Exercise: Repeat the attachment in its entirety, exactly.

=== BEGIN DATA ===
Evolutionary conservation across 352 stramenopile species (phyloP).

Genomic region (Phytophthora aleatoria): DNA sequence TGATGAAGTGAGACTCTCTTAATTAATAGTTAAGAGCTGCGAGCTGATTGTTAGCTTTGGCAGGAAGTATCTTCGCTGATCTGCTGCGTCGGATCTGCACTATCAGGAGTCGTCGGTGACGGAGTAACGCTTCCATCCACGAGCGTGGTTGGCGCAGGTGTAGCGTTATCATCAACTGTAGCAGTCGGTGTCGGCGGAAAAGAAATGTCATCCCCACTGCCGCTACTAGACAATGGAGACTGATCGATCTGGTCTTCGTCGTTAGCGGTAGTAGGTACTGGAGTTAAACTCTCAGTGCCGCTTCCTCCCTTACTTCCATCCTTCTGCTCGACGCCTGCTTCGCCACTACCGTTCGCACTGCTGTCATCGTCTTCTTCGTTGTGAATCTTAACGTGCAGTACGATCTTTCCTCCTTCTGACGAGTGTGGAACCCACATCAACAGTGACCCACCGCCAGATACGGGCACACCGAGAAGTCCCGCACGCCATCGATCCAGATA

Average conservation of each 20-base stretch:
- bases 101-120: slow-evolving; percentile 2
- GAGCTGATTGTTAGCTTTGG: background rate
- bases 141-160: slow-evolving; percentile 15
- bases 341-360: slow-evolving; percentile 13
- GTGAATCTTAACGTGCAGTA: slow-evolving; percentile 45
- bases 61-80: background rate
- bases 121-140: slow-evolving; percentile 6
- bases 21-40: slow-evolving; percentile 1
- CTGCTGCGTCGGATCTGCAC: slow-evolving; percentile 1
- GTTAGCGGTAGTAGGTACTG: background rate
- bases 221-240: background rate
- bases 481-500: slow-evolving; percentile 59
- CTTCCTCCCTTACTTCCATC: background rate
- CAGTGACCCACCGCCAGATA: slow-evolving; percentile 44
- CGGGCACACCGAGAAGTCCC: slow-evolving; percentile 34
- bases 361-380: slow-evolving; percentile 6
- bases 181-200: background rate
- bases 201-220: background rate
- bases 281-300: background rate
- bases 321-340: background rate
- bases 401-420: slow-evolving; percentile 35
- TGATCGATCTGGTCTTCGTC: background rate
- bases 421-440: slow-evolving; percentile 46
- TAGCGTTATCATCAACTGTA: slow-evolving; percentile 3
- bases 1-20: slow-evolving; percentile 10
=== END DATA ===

Evolutionary conservation across 352 stramenopile species (phyloP).

Genomic region (Phytophthora aleatoria): DNA sequence TGATGAAGTGAGACTCTCTTAATTAATAGTTAAGAGCTGCGAGCTGATTGTTAGCTTTGGCAGGAAGTATCTTCGCTGATCTGCTGCGTCGGATCTGCACTATCAGGAGTCGTCGGTGACGGAGTAACGCTTCCATCCACGAGCGTGGTTGGCGCAGGTGTAGCGTTATCATCAACTGTAGCAGTCGGTGTCGGCGGAAAAGAAATGTCATCCCCACTGCCGCTACTAGACAATGGAGACTGATCGATCTGGTCTTCGTCGTTAGCGGTAGTAGGTACTGGAGTTAAACTCTCAGTGCCGCTTCCTCCCTTACTTCCATCCTTCTGCTCGACGCCTGCTTCGCCACTACCGTTCGCACTGCTGTCATCGTCTTCTTCGTTGTGAATCTTAACGTGCAGTACGATCTTTCCTCCTTCTGACGAGTGTGGAACCCACATCAACAGTGACCCACCGCCAGATACGGGCACACCGAGAAGTCCCGCACGCCATCGATCCAGATA

Average conservation of each 20-base stretch:
- bases 101-120: slow-evolving; percentile 2
- GAGCTGATTGTTAGCTTTGG: background rate
- bases 141-160: slow-evolving; percentile 15
- bases 341-360: slow-evolving; percentile 13
- GTGAATCTTAACGTGCAGTA: slow-evolving; percentile 45
- bases 61-80: background rate
- bases 121-140: slow-evolving; percentile 6
- bases 21-40: slow-evolving; percentile 1
- CTGCTGCGTCGGATCTGCAC: slow-evolving; percentile 1
- GTTAGCGGTAGTAGGTACTG: background rate
- bases 221-240: background rate
- bases 481-500: slow-evolving; percentile 59
- CTTCCTCCCTTACTTCCATC: background rate
- CAGTGACCCACCGCCAGATA: slow-evolving; percentile 44
- CGGGCACACCGAGAAGTCCC: slow-evolving; percentile 34
- bases 361-380: slow-evolving; percentile 6
- bases 181-200: background rate
- bases 201-220: background rate
- bases 281-300: background rate
- bases 321-340: background rate
- bases 401-420: slow-evolving; percentile 35
- TGATCGATCTGGTCTTCGTC: background rate
- bases 421-440: slow-evolving; percentile 46
- TAGCGTTATCATCAACTGTA: slow-evolving; percentile 3
- bases 1-20: slow-evolving; percentile 10